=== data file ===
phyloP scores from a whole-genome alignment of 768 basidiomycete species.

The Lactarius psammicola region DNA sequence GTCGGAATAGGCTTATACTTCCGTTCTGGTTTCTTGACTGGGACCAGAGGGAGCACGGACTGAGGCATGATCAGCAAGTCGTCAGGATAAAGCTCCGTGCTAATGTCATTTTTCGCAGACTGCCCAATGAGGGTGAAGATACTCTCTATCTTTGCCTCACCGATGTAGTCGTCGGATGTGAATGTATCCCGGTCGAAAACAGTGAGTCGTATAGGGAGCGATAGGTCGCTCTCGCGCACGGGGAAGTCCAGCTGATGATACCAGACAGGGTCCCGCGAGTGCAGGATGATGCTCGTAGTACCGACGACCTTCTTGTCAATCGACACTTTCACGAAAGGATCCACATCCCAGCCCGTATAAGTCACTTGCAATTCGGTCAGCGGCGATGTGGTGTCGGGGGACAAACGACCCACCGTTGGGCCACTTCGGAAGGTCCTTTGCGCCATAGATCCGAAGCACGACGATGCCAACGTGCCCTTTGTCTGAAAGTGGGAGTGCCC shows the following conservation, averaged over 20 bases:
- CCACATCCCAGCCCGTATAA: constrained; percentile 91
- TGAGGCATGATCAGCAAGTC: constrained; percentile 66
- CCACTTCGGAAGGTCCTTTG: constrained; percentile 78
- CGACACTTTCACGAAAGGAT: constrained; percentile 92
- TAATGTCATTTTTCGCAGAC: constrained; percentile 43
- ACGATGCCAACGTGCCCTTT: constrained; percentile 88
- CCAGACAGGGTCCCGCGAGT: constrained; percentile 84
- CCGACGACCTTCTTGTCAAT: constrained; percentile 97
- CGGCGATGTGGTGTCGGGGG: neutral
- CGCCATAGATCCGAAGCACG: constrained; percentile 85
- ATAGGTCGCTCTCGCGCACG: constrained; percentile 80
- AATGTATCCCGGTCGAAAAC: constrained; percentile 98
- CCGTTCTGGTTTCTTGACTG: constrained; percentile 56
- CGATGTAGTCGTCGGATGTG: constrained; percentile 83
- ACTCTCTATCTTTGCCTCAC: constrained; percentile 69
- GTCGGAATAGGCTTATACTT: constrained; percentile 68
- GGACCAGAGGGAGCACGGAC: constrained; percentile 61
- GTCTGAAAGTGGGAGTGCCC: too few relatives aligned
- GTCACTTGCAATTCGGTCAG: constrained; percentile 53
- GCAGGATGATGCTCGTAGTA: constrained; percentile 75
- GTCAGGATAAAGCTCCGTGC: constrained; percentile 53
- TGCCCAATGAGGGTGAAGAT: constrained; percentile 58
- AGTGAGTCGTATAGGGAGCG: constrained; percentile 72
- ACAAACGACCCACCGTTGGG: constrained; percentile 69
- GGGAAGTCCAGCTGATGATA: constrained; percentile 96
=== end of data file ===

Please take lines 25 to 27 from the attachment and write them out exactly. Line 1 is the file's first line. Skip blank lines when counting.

- AGTGAGTCGTATAGGGAGCG: constrained; percentile 72
- ACAAACGACCCACCGTTGGG: constrained; percentile 69
- GGGAAGTCCAGCTGATGATA: constrained; percentile 96